“For none of us lives to himself, and no one dies to himself. For if we live, we live to the Lord; and if we die, we die to the Lord. Therefore, whether we live or die, we are the Lord’s. For to this end Christ died and rose and lived again, that He might be Lord of both the dead and the living” (Romans 14.7-9).
One common thread ties together Christians who differ over the way they conduct themselves before God. While both the weak and the strong believe they are accepted by God, both have a desire to please God. We ought to bear with one another in areas of Christian liberty. The temptation is for the weak to judge the strong with a critical spirit and the strong to despise the weak for their rigid lifestyle.
The Word of God is unwavering about purity, sin, and the holiness of God. It is equally unwavering about our approach to God as our Father. A heart for God precedes obedience. We know Him, believe in Him, and consider ourselves dead indeed to sin, but alive to God in Christ Jesus our Lord (Romans 6.11). We no longer listen to the seductive nature of sin so that obey it in its lusts. Instead we present ourselves to God as being alive from the dead, and our members as instruments of righteousness to God (Romans 16.13). We were slaves of sin, yet we obeyed from the heart that form of doctrine to which we were delivered (Romans 6.17).
Obedience from the heart includes two very important elements:
- We put to death self. The world is about self. Self-gratification, self-esteem, self-centeredness, self-indulgence, and self-happiness. Self fuels idolatry in a world energized by the devil. It is hoped that a Christian is able to see this as idolatry and die to self. We do not need encouragement to love ourselves. It is assumed that we do in Scripture. Therefore the second great command admonishes to love others as we already love ourselves.
- We are alive in Christ. We live and die to the Lord. What is His will? What esteems Him? What gratifies Him? We are His. He created and redeemed us. Therefore we seek to honor Him. We love the Lord our God with all our heart, soul, mind, and strength. We strain to please Christ instead of self.
Whatever we do, we do all to the glory of God (1 Corinthians 10.31). Our earnest expectation and hope is that we shall be ashamed in nothing that we think or do, but with all boldness, as always, Christ will be magnified in the body, whether by life or by death (Philippians 1.20). None of us lives to himself, and no one dies to himself. For if we live, we live to the Lord; and if we die, we die to the Lord (Romans 14.7-8).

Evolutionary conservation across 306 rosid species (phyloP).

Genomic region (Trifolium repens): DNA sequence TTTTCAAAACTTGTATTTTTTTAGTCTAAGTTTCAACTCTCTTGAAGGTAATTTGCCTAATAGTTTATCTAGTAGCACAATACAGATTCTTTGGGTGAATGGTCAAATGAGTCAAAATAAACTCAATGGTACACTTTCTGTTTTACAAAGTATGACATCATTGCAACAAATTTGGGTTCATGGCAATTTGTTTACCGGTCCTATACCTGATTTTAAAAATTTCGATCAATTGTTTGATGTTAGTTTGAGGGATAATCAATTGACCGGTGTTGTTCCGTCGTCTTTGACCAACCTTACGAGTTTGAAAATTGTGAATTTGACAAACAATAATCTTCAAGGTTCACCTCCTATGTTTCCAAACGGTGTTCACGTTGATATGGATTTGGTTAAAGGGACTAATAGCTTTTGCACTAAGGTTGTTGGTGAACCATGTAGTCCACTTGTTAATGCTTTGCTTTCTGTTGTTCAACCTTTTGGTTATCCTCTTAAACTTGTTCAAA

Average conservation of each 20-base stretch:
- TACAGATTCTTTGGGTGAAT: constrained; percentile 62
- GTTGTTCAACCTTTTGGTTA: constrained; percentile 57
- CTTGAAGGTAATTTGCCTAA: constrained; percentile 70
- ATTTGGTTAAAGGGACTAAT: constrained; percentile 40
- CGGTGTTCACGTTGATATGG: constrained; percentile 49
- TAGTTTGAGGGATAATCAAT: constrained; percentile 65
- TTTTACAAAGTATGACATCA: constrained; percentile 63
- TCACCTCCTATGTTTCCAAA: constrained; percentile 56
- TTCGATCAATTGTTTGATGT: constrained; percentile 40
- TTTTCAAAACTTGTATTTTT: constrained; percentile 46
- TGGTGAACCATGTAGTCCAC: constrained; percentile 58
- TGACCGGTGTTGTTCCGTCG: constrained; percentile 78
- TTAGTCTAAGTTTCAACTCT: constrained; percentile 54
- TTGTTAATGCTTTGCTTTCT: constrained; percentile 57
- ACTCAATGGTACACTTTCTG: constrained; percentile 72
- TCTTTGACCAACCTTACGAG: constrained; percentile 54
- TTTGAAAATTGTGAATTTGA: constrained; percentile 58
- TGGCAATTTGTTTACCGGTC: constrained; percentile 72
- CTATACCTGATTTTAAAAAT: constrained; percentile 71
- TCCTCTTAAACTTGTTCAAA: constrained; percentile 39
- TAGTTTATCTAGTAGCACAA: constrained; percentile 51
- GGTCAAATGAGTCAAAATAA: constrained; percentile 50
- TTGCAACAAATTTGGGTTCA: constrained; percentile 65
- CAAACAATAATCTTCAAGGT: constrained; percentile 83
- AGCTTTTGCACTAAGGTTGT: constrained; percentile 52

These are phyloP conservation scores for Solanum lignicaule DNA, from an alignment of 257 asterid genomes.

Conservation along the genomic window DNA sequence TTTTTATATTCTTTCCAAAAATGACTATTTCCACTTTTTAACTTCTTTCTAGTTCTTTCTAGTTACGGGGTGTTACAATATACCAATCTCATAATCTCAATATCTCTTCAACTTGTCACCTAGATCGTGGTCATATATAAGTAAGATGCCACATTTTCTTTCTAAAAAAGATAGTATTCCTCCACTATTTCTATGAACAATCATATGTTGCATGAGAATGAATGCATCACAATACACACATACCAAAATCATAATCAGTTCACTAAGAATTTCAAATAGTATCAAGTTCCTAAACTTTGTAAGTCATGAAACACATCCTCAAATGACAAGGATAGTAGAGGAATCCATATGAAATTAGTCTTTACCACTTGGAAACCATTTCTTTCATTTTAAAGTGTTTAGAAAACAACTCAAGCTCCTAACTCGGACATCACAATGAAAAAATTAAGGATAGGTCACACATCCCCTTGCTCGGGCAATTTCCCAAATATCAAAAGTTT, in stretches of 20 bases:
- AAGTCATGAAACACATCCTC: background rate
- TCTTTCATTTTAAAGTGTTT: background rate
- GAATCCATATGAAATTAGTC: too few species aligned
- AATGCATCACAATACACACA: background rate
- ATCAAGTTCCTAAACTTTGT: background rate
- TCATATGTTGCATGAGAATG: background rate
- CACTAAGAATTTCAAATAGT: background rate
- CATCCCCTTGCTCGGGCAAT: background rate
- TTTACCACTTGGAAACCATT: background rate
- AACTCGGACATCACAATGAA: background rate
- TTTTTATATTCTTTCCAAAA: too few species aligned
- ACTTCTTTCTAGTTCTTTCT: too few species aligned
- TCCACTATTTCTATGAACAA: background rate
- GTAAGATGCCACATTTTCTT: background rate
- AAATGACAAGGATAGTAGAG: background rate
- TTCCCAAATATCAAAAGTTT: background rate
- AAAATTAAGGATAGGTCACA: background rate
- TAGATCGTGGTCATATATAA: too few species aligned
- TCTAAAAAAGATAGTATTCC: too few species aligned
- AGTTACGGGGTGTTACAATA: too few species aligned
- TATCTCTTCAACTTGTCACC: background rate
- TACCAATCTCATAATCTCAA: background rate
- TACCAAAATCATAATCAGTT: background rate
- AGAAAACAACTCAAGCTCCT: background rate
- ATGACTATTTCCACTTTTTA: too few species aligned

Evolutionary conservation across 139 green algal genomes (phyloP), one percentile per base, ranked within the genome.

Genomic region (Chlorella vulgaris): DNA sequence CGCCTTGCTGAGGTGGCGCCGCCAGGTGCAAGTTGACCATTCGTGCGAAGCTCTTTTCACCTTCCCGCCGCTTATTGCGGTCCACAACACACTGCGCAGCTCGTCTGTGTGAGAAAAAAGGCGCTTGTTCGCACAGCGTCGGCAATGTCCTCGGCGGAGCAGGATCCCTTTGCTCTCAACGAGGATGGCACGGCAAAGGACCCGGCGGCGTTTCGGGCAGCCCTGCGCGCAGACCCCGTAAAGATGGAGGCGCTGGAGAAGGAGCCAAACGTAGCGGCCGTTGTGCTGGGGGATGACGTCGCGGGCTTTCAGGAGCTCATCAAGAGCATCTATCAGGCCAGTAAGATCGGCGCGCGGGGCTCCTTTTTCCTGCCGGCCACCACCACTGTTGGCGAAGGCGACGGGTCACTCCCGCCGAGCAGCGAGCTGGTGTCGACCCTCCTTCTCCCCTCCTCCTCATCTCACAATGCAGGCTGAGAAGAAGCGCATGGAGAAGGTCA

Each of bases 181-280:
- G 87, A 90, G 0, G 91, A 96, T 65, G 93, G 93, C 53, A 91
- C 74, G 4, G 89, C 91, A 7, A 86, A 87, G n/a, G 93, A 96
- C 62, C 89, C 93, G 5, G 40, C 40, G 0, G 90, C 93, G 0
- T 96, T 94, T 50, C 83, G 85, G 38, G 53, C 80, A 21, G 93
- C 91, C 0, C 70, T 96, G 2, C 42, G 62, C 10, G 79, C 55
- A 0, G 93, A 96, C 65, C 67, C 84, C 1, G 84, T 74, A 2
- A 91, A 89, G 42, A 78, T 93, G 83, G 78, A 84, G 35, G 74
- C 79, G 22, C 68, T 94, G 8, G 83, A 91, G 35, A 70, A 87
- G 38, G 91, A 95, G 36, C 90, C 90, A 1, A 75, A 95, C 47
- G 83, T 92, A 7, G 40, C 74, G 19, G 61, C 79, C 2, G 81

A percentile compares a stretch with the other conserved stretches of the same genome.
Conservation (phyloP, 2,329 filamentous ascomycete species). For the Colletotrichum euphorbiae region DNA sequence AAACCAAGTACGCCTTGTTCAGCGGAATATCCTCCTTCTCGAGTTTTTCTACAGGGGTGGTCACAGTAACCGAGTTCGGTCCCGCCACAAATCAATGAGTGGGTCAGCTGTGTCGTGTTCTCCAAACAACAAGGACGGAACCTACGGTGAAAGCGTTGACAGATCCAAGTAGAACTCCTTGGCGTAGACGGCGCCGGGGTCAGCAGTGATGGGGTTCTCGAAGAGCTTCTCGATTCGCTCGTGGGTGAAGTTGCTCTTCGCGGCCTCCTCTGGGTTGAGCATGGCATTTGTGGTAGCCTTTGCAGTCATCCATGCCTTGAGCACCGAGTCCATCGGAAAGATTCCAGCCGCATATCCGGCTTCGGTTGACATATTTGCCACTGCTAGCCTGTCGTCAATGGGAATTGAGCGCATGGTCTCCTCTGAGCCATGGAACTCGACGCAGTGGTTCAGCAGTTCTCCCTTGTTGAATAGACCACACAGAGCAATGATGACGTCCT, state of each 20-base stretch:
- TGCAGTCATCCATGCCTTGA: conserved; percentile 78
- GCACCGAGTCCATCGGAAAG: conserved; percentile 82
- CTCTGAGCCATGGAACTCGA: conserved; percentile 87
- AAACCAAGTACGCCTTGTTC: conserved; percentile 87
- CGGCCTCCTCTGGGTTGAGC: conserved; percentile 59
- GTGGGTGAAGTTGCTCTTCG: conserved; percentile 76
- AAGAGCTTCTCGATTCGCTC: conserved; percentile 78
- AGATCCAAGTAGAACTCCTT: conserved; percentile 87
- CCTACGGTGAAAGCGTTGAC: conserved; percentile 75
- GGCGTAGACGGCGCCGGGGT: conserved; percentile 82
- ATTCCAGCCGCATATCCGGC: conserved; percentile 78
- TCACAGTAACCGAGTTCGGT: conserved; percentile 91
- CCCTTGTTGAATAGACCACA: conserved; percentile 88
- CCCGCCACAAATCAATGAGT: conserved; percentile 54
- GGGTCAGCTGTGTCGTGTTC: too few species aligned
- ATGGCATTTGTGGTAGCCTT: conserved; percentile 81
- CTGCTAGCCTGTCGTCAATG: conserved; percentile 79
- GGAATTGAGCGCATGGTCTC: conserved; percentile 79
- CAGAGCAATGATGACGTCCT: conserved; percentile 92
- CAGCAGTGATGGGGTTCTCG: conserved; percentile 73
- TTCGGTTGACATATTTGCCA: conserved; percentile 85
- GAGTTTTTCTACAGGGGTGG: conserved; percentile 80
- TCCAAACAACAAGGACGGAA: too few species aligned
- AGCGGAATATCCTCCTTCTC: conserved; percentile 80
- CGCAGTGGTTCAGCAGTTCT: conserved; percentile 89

Obedience from the heart also has a very important foundation:
God created us; therefore, we must obey Him. He redeemed us; therefore, we are His. Christ died and rose and lived again. His death for our sin and His resurrection for our justification (cp. Romans 4.25) are foundational.
We are not saved in our sins but saved from them. Our sin debt is not simply cleared away, but we have power to overcome sin in our daily lives. Christ “died for all, that those who live should live no longer for themselves, but for Him who died for them and rose again” (2 Corinthians 5.15). Jesus Christ “gave Himself for us, that He might redeem us from every lawless deed and purify for Himself His own special people, zealous for good works” (Titus 2.14).
Jesus “bore our sins in His own body on the tree, that we, having died to sins, might live to righteousness” (1 Peter 2.24). For our sakes Christ sanctified Himself, that we also might be sanctified by the truth (John 17.19). “Therefore God also has highly exalted Him and given Him the name which is above every name, that at the name of Jesus every knee should bow, of those in heaven, and of those on earth, and of those under the earth, and that every tongue should confess that Jesus Christ is Lord, to the glory of God the Father” (Philippians 2.9-11).
Our obedience from the heart stems from the person and work of Jesus Christ. Love and our identity as His children brings us to the place of unreserved, heart-obedience. Our bodies are now the temple of the Holy Spirit, who is in us. We have Him from God. We are not our own …there is no self. We are bought at a price; therefore we shall glorify God in our body and spirit because they are His unique possession. He possesses us (1 Corinthians 6.19-20). The love of Christ compels our obedience (2 Corinthians 5.14).
When you think about it, there are very few believers who understand the Christian experience. If living for self became the benchmark for Christianity, then we would have no shortage of these types of Christians. But whole-hearted, unreserved obedience is the benchmark. We find few on this narrow path. “All seek their own, not the things which are of Christ Jesus” (Philippians 2.21). But all should seek the things which are of Christ Jesus first and foremost. Judge yourself today by whether or not you are seeking the things which are of Christ Jesus. Christianity demands that we come all the way to Christ not half-way or part of the way. Anything less is hypocrisy. May God give us the full measure of His Spirit and renew us in our inner man!
“Present your bodes a living sacrifice, holy, acceptably to God, which is your reasonable service” (Romans 12.1). Rise up from the ashes of self and live for Christ. He intercedes for us. He prepares a place for us. What are we doing for Him? Whatever it is that we do for Him is only reasonable. We respond to His great sacrifice with heart-felt obedience. Nothing is too great to give Him. Nothing is to much to sacrifice for Him. It is only reasonable. Let all of us “be steadfast, immovable, always abounding in the work of the Lord, knowing that our labor is not in vain in the Lord” (1 Corinthians 15.58).